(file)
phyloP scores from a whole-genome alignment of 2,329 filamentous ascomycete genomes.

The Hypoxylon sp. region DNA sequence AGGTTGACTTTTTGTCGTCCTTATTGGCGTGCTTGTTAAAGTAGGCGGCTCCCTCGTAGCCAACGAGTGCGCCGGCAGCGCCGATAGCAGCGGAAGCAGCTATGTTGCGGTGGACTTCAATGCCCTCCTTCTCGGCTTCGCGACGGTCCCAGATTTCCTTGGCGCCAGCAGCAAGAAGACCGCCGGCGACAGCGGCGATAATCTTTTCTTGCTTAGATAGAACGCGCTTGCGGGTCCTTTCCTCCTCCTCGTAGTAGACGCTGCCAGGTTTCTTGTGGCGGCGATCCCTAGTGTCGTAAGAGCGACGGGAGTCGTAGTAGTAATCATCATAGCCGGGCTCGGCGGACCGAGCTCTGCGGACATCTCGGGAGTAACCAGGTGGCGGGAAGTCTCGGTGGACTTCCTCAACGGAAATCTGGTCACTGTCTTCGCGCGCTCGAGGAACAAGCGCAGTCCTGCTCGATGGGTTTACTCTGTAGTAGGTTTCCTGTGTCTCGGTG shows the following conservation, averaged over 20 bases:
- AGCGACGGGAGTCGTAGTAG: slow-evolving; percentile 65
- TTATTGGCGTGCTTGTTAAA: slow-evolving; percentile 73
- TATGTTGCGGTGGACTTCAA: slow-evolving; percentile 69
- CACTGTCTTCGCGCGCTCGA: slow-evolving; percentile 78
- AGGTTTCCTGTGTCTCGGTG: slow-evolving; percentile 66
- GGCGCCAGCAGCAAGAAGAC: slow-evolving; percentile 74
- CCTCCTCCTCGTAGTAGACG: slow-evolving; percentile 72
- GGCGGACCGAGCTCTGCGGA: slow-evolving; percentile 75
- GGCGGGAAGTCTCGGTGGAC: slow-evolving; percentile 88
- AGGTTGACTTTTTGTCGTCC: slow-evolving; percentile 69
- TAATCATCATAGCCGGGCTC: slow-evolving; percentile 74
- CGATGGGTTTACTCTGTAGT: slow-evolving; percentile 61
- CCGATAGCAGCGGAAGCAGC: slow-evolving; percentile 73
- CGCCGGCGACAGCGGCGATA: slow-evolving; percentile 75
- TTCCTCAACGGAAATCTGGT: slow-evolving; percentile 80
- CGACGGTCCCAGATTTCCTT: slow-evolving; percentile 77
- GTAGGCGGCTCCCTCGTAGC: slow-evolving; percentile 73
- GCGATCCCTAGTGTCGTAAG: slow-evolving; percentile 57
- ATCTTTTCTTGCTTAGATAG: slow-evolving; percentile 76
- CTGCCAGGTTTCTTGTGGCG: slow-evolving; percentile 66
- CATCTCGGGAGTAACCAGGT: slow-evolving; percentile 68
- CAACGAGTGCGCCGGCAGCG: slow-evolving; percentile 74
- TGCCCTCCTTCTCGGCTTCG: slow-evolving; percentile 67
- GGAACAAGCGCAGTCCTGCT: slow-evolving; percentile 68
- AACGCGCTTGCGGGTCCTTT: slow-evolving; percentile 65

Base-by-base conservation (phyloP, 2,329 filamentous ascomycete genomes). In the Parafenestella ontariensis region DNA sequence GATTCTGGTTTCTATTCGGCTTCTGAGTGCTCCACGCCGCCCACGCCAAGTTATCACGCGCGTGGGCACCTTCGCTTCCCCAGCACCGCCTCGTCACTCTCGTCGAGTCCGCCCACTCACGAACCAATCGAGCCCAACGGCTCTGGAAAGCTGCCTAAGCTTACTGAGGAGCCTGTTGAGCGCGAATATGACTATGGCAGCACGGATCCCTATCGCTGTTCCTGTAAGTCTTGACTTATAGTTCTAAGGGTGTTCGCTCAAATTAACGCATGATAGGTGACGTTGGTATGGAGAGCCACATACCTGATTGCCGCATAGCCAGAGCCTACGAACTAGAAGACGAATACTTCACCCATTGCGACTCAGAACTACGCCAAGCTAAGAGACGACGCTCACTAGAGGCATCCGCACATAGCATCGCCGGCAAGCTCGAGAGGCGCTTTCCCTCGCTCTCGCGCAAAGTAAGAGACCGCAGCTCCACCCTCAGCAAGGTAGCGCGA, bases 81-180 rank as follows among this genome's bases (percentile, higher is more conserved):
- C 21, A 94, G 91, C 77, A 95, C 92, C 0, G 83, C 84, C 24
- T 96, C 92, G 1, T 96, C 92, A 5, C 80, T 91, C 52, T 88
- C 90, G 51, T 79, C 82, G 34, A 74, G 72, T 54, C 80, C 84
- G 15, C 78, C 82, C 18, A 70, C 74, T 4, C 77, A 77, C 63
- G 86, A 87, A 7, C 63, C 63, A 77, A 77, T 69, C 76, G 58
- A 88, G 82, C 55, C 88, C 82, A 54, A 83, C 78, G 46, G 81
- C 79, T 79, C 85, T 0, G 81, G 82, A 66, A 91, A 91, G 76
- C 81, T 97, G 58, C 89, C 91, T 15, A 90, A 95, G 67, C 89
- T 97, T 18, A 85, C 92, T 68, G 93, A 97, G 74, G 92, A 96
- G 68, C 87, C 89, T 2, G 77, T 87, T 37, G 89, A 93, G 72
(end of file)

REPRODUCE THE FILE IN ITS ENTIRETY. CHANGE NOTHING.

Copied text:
phyloP scores from a whole-genome alignment of 2,329 filamentous ascomycete genomes.

The Hypoxylon sp. region DNA sequence AGGTTGACTTTTTGTCGTCCTTATTGGCGTGCTTGTTAAAGTAGGCGGCTCCCTCGTAGCCAACGAGTGCGCCGGCAGCGCCGATAGCAGCGGAAGCAGCTATGTTGCGGTGGACTTCAATGCCCTCCTTCTCGGCTTCGCGACGGTCCCAGATTTCCTTGGCGCCAGCAGCAAGAAGACCGCCGGCGACAGCGGCGATAATCTTTTCTTGCTTAGATAGAACGCGCTTGCGGGTCCTTTCCTCCTCCTCGTAGTAGACGCTGCCAGGTTTCTTGTGGCGGCGATCCCTAGTGTCGTAAGAGCGACGGGAGTCGTAGTAGTAATCATCATAGCCGGGCTCGGCGGACCGAGCTCTGCGGACATCTCGGGAGTAACCAGGTGGCGGGAAGTCTCGGTGGACTTCCTCAACGGAAATCTGGTCACTGTCTTCGCGCGCTCGAGGAACAAGCGCAGTCCTGCTCGATGGGTTTACTCTGTAGTAGGTTTCCTGTGTCTCGGTG shows the following conservation, averaged over 20 bases:
- AGCGACGGGAGTCGTAGTAG: slow-evolving; percentile 65
- TTATTGGCGTGCTTGTTAAA: slow-evolving; percentile 73
- TATGTTGCGGTGGACTTCAA: slow-evolving; percentile 69
- CACTGTCTTCGCGCGCTCGA: slow-evolving; percentile 78
- AGGTTTCCTGTGTCTCGGTG: slow-evolving; percentile 66
- GGCGCCAGCAGCAAGAAGAC: slow-evolving; percentile 74
- CCTCCTCCTCGTAGTAGACG: slow-evolving; percentile 72
- GGCGGACCGAGCTCTGCGGA: slow-evolving; percentile 75
- GGCGGGAAGTCTCGGTGGAC: slow-evolving; percentile 88
- AGGTTGACTTTTTGTCGTCC: slow-evolving; percentile 69
- TAATCATCATAGCCGGGCTC: slow-evolving; percentile 74
- CGATGGGTTTACTCTGTAGT: slow-evolving; percentile 61
- CCGATAGCAGCGGAAGCAGC: slow-evolving; percentile 73
- CGCCGGCGACAGCGGCGATA: slow-evolving; percentile 75
- TTCCTCAACGGAAATCTGGT: slow-evolving; percentile 80
- CGACGGTCCCAGATTTCCTT: slow-evolving; percentile 77
- GTAGGCGGCTCCCTCGTAGC: slow-evolving; percentile 73
- GCGATCCCTAGTGTCGTAAG: slow-evolving; percentile 57
- ATCTTTTCTTGCTTAGATAG: slow-evolving; percentile 76
- CTGCCAGGTTTCTTGTGGCG: slow-evolving; percentile 66
- CATCTCGGGAGTAACCAGGT: slow-evolving; percentile 68
- CAACGAGTGCGCCGGCAGCG: slow-evolving; percentile 74
- TGCCCTCCTTCTCGGCTTCG: slow-evolving; percentile 67
- GGAACAAGCGCAGTCCTGCT: slow-evolving; percentile 68
- AACGCGCTTGCGGGTCCTTT: slow-evolving; percentile 65

Base-by-base conservation (phyloP, 2,329 filamentous ascomycete genomes). In the Parafenestella ontariensis region DNA sequence GATTCTGGTTTCTATTCGGCTTCTGAGTGCTCCACGCCGCCCACGCCAAGTTATCACGCGCGTGGGCACCTTCGCTTCCCCAGCACCGCCTCGTCACTCTCGTCGAGTCCGCCCACTCACGAACCAATCGAGCCCAACGGCTCTGGAAAGCTGCCTAAGCTTACTGAGGAGCCTGTTGAGCGCGAATATGACTATGGCAGCACGGATCCCTATCGCTGTTCCTGTAAGTCTTGACTTATAGTTCTAAGGGTGTTCGCTCAAATTAACGCATGATAGGTGACGTTGGTATGGAGAGCCACATACCTGATTGCCGCATAGCCAGAGCCTACGAACTAGAAGACGAATACTTCACCCATTGCGACTCAGAACTACGCCAAGCTAAGAGACGACGCTCACTAGAGGCATCCGCACATAGCATCGCCGGCAAGCTCGAGAGGCGCTTTCCCTCGCTCTCGCGCAAAGTAAGAGACCGCAGCTCCACCCTCAGCAAGGTAGCGCGA, bases 81-180 rank as follows among this genome's bases (percentile, higher is more conserved):
- C 21, A 94, G 91, C 77, A 95, C 92, C 0, G 83, C 84, C 24
- T 96, C 92, G 1, T 96, C 92, A 5, C 80, T 91, C 52, T 88
- C 90, G 51, T 79, C 82, G 34, A 74, G 72, T 54, C 80, C 84
- G 15, C 78, C 82, C 18, A 70, C 74, T 4, C 77, A 77, C 63
- G 86, A 87, A 7, C 63, C 63, A 77, A 77, T 69, C 76, G 58
- A 88, G 82, C 55, C 88, C 82, A 54, A 83, C 78, G 46, G 81
- C 79, T 79, C 85, T 0, G 81, G 82, A 66, A 91, A 91, G 76
- C 81, T 97, G 58, C 89, C 91, T 15, A 90, A 95, G 67, C 89
- T 97, T 18, A 85, C 92, T 68, G 93, A 97, G 74, G 92, A 96
- G 68, C 87, C 89, T 2, G 77, T 87, T 37, G 89, A 93, G 72